I'm all for separate interests and individuality, but it's hard to come home after accomplishing a small victory in the gym to my boyfriend who’s only interested in the TV. I'd love to hear about his accomplishments for the day, but other than work, he's not doing anything.

It almost seems like the more I accomplish in my athletic life, the less he wants to hear about it. I mean, I trained for months for an intense team relay race across the state and I couldn't get him to come to watch one of my three legs of the race (and it went right through our town!). He's supportive in other ways, but when he chooses not to be a part of such a big accomplishment like that it really hurts my feelings. He shows almost no interest when I come home after accomplishing a personal best lift or shed a few seconds off of my mile pace, so I've stopped talking about it.

I guess my questions would be: How can I convince my boyfriend to get off the couch and experience things (like he used to)? Am I trying to change someone who doesn't want to be changed, or trying to bring out the best in someone? Should I lay off of him and hope he eventually comes around when he gets sick of being in his rut? Any and all advice is greatly appreciated!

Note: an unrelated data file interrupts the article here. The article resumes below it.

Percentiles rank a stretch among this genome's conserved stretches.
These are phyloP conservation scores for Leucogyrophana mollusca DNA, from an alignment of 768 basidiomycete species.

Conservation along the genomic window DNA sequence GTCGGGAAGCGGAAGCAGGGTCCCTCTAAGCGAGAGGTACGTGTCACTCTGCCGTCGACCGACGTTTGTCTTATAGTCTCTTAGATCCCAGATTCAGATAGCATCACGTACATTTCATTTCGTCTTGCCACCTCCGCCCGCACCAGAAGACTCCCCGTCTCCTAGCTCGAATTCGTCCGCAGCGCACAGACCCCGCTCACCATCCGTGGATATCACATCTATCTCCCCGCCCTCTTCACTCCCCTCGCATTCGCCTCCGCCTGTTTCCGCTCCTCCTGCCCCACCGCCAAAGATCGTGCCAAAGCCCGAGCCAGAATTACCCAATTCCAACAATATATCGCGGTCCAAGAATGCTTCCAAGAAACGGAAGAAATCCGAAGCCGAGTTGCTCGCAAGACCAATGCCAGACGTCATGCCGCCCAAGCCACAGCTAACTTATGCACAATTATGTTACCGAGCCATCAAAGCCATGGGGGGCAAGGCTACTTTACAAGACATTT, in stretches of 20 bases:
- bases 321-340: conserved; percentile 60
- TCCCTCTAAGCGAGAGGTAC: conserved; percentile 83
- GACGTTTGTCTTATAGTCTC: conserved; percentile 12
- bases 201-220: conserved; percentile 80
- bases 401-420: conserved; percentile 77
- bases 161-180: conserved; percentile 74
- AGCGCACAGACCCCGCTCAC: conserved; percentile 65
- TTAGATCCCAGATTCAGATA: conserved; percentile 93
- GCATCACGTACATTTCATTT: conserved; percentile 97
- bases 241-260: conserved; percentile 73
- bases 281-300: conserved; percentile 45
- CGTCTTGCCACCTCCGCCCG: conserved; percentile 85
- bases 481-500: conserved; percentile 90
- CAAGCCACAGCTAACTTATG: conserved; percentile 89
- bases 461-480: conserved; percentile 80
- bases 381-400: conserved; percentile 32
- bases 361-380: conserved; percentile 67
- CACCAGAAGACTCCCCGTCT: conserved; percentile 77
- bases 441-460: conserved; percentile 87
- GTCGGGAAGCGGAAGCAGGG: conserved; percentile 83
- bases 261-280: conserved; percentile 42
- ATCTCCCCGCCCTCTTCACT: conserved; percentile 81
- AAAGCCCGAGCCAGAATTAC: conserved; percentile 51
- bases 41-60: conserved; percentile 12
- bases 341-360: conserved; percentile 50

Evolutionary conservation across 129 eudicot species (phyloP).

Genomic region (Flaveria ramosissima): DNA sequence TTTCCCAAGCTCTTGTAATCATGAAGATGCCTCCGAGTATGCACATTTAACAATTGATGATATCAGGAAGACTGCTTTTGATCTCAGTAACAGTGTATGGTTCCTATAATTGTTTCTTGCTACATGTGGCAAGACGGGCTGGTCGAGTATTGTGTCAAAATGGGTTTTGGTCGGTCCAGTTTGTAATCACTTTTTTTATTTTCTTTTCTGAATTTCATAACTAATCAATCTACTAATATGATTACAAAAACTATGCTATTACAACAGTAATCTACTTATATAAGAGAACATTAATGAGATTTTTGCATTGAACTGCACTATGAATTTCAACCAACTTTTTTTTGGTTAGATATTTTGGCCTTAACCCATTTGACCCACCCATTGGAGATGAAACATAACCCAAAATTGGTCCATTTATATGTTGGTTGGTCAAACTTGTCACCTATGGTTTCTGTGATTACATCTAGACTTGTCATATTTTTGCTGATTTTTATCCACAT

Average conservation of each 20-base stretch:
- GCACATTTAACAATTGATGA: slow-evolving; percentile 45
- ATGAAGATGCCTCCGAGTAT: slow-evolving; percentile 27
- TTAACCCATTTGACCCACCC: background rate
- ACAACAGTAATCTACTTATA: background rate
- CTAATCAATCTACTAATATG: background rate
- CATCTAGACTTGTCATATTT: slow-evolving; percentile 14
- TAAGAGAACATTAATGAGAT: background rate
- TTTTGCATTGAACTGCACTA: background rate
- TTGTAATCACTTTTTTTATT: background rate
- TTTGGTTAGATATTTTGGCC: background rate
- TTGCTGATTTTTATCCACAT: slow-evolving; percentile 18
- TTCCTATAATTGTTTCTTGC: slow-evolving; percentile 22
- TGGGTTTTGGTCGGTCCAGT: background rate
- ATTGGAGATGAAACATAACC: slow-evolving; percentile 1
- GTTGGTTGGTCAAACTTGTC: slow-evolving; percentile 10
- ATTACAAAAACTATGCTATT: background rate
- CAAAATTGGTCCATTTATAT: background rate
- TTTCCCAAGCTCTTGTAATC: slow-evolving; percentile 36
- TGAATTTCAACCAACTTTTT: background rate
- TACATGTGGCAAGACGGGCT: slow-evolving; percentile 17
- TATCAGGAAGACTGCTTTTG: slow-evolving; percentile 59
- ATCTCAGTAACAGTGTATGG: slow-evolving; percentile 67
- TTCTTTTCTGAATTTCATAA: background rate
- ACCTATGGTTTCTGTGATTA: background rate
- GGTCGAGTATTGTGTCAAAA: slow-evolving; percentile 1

– Running for Help, Mass.


A: Lay off, RFH. I get what you're trying to do, but he wants a girlfriend, not a personal trainer. You can tell him that you're worried about him based on his moods, but please stop trying to get him to run around and then celebrate your athletic accomplishments. I'm sure that he's proud of you, but it's probably tough for him to separate your milestones from his own habits and how you feel about them.

Something tells me that you're more aggressive about exercise this time around and that it's making him feel lonely. You used to like hikes. Then you liked television. Now you're someone who sets new lifting records. He probably wants a happy medium.

My advice is to stop with the exercise talk and ask him out. If he's not doing anything, maybe he wants to go to the movies. Or to the library. Or to a nice restaurant. Maybe you can take one of your gym nights and turn it into a great date night. Prove that you want to spend time with him without training him.